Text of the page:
In view of the presence of the father on the premises when appellant was arrested and the appearance of the mother at the jail within about five (5) hours of the arrest which occurred in the early morning hours (about 3:30 a. m.), we conclude that the record fails to sustain the claim that the parents of appellant were not notified of his arrest "as soon as possible" within the meaning of Section 15-1095.17.
Assuming however that appellant was held in illegal custody, such fact alone does not render his inculpatory statement inadmissible. We have held that every statement or confession made by a person in illegal custody is not involuntary and inadmissible, "but the facts and circumstances surrounding such arrest and the in-custody statement should be considered in determining whether the statement is voluntary and admissible. Voluntariness remains as *300 the test of admissibility." State v. Funchess, 255 S.C. 385, 179 S.E. (2d) 25; State v. Bishop, 256 S.C. 158, 181 S.E. (2d) 477.
Under the next contention of appellant, we are asked to adopt a rule under which any inculpatory statement obtained from a minor in the absence of counsel, parent or other friendly adult would be per se inadmissible regardless of the circumstances surrounding the making of such statement. This we decline to do.
It is conceded in this case that the purported waiver of appellant's constitutional right against self-incrimination and the subsequent statements were made in the absence of parents or other friendly adult.
While the age of the individual is a factor to be taken into consideration, the admissibility of a statement or confession of a minor depends upon its voluntariness, to be determined from the totality of the circumstances under which it is made. Recognizing the "totality of circumstances" test approved in Haley v. Ohio, 332 U.S. 596, 68 S. Ct. 302, 92 L. Ed. 224, and Gallegos v. Colorado, 370 U.S. 49, 82 S. Ct. 1209, 8 L.Ed. (2d) 325, the correct general rule has been thus stated:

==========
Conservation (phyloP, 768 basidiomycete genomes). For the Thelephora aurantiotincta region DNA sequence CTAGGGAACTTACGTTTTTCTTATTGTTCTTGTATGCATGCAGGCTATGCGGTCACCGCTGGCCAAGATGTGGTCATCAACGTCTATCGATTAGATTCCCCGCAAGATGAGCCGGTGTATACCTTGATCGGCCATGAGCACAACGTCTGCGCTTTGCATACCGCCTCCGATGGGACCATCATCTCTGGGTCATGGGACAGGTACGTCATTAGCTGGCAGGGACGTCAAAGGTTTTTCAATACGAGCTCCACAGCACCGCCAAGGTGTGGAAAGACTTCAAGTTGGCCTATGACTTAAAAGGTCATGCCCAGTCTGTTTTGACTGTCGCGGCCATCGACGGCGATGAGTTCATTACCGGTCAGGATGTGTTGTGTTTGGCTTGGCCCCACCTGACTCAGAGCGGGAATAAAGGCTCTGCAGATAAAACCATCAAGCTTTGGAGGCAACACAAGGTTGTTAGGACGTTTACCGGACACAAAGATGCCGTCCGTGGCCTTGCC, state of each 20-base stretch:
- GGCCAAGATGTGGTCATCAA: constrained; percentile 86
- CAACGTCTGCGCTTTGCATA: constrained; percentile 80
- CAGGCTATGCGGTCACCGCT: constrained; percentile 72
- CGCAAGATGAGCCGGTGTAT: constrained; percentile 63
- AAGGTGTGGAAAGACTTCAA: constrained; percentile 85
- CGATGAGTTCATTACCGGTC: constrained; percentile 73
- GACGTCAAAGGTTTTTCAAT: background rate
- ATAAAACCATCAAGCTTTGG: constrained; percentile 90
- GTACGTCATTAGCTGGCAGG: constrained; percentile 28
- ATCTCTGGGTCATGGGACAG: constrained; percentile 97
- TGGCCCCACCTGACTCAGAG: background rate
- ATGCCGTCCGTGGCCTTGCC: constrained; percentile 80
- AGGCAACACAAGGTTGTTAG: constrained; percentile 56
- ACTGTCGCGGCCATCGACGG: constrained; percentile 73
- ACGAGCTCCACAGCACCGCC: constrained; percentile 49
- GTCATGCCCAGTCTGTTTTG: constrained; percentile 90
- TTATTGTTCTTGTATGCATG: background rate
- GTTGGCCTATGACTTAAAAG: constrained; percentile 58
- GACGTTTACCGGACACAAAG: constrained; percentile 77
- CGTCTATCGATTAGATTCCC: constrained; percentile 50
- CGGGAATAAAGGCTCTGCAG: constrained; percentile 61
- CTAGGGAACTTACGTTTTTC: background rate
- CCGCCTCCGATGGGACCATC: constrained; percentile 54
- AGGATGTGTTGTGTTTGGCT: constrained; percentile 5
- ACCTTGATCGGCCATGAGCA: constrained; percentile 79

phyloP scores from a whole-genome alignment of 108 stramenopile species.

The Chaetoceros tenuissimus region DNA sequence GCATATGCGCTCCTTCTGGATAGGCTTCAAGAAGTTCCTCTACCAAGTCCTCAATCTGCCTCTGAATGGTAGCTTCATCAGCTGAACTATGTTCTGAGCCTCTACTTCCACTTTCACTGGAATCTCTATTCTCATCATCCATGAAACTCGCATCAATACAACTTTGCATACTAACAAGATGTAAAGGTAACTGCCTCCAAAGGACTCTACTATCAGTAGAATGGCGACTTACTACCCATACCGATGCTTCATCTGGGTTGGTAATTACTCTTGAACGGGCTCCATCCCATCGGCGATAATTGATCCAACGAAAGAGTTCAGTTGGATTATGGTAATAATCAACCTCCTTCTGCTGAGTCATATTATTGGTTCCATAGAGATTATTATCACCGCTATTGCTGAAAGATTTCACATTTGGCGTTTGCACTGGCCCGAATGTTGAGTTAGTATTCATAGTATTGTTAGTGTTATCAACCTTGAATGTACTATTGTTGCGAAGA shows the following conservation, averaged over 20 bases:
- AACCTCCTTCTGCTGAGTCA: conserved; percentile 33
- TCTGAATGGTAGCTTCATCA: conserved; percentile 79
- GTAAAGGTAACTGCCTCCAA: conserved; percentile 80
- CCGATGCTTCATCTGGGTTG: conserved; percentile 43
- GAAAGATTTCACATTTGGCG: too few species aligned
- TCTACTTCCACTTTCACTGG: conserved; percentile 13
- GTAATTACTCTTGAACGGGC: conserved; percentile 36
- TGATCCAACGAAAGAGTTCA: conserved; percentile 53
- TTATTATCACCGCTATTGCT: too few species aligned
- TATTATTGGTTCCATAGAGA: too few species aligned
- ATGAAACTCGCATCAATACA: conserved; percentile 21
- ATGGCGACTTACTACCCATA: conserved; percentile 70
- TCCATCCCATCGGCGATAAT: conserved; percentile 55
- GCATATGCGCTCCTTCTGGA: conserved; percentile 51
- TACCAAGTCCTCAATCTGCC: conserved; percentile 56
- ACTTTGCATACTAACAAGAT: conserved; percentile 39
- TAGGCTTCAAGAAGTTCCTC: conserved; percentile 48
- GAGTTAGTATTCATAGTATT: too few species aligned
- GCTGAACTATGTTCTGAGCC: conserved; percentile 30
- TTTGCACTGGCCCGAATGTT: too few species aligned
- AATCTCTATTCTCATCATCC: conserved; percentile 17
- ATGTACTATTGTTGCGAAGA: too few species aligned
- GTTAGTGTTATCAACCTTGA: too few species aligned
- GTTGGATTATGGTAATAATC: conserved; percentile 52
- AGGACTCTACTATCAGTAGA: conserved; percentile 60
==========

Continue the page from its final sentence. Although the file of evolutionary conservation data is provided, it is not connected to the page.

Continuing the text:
"... a minor has the capacity to make a voluntary confession, even of capital offenses, without the presence or consent of counsel or other responsible adult, and the admissibility of such a confession depends not on his age alone but on a combination of that factor with such other circumstances as his intelligence, education, experience, and ability to comprehend the meaning and effect of his statement." People v. Lara, 67 Cal. (2d) 365, 62 Cal. Rptr. 586, 432 P. (2d) 202, 215:
The question of whether a minor can knowingly waive his constitutional rights is analogous to the question of whether the confession of a mentally subnormal person is admissible. The inquiry in both cases *301 is the ability or capacity to comprehend the meaning and effect of the waiver or statement. We have consistently held that mental deficiency alone is not sufficient to render a confession involuntary but that it is a factor to be considered along with all of the other attendant facts and circumstances in determining the voluntariness of the confession. State v. Cain, 246 S.C. 536, 144 S.E. (2d) 905; State v. Callahan, 263 S.C. 35, 208 S.E. (2d) 284.
The objections to the admissibility of the statement because of the age of appellant and the fact that the statement was made while he was allegedly in illegal custody were properly overruled.
However, we are not satisfied that the determination in the lower court of the issue of voluntariness was made upon a full inquiry into the facts.
Although the record is not very clear on the question, it is inferable that the statement from appellant was not taken until after the mother appeared at the jail about 8:00 or 9:00 a. m., and the release of appellant had been refused. This conclusion may be drawn from the fact that the officer who took the statement did not come to work until 9:00 a. m. The statement therefore would have been signed after that hour, which was after the mother had made inquiry about her son between 8:00 and 9:00 a. m. There was testimony that she was told that she could not obtain the release of appellant at that time but would have to return later. Appellant was subsequently released about 4 p. m. or about thirteen (13) hours after his arrest. In addition, when the officer who took the statement was asked if he had used "any coercion at all to obtain these statements," the court admonished: "No need to go into that. I've already ruled on that."
The issue of the voluntariness of appellant's statement should not be resolved upon the cursory inquiry revealed by this record. Ordinarily, remand would be limited to a further determination of this issue but, in view of the nature of the *302 proceedings in Family Court, we think it proper to reverse the judgment under appeal and remand for a new trial, at which time a full inquiry can be had into the entire matter and the issues determined in the light of the facts so developed.
Reversed and remanded for a new trial.
MOSS, C.J., LITTLEJOHN and NESS, JJ., and BRAILSFORD, Acting Associate Justice, concur.